Discovering Political Science
Our Political Science program covers the four traditional subfields of the discipline: Canadian Politics and Government, Comparative Politics, International Relations and World Politics, and Political Philosophy. Students are offered a sound foundation in the institutional and philosophical dimensions of political life and are attuned to the trends and shocks that alter the forces and issues affecting us at home and abroad.
The program also offers a for-credit Model United Nations course, which sends student each year to at least one major Model UN simulation. Teams have competed at Harvard, the UN in New York, and Ottawa. Each spring, St. Thomas hosts the John Peters Humphrey Model UN for high school students, giving students in our Political Science Department a chance to become centrally involved in organizing and running the event.
Critical and Transferable Skills
Political Science students hone their reading, writing, and analytic skills. They examine arguments, identify trends, test theories, and explain developments. They learn about the links between individual concerns and public policy problems. By studying case studies in national and international governance, international relations, and comparative politics, they develop their skills of public policy analysis and prepare themselves for analytical, project management, and communication work in various agencies of the government, as well as non-governmental and international organizations.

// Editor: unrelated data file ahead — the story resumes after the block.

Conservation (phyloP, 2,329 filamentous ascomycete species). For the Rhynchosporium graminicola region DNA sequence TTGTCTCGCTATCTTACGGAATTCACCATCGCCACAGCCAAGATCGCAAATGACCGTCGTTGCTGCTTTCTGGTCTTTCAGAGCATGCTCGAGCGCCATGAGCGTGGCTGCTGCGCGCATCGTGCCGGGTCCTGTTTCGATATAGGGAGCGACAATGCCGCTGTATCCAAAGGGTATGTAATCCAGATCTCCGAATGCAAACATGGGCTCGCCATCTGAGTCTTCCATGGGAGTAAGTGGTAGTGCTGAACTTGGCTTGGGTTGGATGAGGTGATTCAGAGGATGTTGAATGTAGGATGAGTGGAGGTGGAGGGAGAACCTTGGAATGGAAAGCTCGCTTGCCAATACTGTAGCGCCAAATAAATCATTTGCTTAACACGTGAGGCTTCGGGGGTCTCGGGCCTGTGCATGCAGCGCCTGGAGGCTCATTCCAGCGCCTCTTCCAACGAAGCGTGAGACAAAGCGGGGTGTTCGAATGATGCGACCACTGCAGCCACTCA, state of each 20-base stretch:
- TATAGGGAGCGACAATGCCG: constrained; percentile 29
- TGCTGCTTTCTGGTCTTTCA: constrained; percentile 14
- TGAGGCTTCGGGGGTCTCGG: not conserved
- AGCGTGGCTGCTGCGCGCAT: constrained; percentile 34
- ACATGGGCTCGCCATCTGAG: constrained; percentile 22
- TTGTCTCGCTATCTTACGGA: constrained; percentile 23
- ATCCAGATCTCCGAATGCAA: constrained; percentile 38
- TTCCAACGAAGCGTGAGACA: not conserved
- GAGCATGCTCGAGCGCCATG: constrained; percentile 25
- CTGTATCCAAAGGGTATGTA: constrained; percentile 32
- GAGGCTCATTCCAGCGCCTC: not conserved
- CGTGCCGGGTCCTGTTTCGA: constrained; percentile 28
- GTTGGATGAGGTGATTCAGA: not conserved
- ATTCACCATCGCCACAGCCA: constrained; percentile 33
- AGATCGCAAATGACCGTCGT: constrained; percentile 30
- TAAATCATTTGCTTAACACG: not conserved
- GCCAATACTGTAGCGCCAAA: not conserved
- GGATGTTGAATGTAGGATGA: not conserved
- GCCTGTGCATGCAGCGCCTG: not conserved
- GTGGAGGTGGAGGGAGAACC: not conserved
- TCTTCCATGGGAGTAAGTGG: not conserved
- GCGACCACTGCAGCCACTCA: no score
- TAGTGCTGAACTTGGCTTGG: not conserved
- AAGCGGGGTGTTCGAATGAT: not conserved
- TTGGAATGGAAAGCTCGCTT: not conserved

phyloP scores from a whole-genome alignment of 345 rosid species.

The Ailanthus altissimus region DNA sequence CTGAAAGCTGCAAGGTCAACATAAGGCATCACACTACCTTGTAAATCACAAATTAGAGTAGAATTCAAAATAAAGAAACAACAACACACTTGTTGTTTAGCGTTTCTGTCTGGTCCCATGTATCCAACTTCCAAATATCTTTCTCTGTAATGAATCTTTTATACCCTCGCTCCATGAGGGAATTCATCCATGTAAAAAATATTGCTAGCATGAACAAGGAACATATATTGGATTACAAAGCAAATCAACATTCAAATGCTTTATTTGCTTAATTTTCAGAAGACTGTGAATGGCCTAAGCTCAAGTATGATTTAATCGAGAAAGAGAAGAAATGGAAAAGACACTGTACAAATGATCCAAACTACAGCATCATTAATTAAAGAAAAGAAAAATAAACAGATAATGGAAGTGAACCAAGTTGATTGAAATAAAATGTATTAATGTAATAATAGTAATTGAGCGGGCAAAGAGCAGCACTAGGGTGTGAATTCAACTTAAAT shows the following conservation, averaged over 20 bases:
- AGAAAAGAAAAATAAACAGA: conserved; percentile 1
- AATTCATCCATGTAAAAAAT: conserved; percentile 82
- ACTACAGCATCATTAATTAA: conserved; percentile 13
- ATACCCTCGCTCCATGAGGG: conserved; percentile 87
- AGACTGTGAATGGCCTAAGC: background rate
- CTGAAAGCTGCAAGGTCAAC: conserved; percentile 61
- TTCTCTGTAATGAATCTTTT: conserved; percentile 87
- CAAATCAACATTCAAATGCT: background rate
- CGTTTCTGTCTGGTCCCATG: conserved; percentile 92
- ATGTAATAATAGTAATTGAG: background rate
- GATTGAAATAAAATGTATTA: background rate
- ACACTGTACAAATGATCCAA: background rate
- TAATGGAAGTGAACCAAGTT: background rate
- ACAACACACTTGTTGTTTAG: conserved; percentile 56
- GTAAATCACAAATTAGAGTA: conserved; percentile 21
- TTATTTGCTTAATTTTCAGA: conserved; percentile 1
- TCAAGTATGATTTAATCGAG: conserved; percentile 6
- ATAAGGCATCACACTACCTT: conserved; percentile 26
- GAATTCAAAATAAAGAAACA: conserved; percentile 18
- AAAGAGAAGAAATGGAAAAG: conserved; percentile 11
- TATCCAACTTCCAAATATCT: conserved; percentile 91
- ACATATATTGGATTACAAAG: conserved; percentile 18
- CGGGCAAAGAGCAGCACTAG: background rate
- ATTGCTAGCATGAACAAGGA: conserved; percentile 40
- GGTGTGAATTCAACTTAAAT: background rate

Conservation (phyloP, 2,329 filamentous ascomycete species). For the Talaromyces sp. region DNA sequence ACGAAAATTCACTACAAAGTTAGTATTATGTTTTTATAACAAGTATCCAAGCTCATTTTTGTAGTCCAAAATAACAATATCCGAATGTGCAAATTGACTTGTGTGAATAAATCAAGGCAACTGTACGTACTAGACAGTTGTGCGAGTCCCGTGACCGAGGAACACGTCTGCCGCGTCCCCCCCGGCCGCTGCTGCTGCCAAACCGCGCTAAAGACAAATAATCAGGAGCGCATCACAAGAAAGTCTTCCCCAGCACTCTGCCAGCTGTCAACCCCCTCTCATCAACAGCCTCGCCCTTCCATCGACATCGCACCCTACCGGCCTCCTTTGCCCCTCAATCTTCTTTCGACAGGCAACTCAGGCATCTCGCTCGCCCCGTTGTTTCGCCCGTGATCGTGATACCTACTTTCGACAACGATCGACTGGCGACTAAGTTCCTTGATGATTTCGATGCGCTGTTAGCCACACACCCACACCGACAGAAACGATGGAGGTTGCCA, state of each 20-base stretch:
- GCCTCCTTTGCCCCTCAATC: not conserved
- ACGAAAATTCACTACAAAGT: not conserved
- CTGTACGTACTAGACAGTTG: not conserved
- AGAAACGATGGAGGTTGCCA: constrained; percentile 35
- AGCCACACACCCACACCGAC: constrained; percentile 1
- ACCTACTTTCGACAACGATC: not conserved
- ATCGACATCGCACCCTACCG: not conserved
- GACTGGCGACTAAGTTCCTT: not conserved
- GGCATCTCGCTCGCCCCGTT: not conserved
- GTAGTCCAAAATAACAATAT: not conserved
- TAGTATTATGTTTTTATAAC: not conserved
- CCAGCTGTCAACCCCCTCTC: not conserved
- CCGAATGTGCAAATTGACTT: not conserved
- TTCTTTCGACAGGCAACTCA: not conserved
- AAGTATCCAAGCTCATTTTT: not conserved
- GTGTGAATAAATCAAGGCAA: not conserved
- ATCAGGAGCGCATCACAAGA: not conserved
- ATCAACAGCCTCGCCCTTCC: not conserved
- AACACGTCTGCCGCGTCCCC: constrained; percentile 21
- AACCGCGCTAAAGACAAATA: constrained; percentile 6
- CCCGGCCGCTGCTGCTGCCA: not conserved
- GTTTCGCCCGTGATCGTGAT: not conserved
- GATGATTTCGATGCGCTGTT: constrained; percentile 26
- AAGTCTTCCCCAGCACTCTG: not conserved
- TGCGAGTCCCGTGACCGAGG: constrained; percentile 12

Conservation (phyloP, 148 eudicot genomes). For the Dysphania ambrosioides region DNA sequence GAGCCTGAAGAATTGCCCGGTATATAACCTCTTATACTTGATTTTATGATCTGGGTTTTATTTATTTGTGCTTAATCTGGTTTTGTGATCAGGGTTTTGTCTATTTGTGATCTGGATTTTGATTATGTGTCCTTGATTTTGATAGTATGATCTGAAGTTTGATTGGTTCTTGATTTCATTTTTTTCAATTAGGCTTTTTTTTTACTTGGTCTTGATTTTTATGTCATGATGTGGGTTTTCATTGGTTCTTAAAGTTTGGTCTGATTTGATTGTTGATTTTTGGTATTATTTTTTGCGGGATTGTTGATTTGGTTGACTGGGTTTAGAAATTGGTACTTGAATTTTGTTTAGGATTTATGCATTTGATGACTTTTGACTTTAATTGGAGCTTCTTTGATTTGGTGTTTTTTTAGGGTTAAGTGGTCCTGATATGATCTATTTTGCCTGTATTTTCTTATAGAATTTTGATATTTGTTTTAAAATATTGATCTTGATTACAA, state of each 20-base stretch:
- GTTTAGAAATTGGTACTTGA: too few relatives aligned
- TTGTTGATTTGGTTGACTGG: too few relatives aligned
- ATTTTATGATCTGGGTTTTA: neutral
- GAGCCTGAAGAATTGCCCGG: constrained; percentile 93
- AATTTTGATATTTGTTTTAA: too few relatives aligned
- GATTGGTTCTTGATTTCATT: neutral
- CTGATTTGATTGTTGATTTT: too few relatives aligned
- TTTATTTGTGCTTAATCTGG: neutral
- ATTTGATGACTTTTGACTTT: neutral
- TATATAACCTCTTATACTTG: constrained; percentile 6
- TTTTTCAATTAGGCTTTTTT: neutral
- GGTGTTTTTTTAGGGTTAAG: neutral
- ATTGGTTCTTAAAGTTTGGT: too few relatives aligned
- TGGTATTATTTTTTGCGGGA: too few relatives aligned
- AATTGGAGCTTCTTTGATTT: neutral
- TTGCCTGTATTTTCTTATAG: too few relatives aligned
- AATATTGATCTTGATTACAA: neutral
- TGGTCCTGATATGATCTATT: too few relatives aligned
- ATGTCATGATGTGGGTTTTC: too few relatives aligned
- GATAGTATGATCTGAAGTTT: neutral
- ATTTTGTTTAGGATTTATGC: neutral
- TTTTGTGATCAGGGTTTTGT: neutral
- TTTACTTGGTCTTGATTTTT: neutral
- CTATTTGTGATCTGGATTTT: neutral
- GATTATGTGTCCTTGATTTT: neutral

Careers and Graduate Pathways
Many Political Science graduates pursue careers in law, journalism, public service, domestic and international organizations, research, communications and public relations, education, domestic and international nongovernmental organizations, business, academia, and many other areas of the public and private sectors. A degree in Political Science prepares students to understand and thrive in the social and political aspects that inevitably affect almost every field of work.
Related Areas of Study
The study of politics and government incorporate such diverse and sometimes conflicting perspectives. It is important for students of Political Science to be familiar with an array of topics that are deeply understood by taking courses in other subject areas such as History, Philosophy, Great Books, Economics, English, and Sociology. Consideration of historical, philosophical, economic, and social aspects of government is essential to understanding today’s political institutions and processes.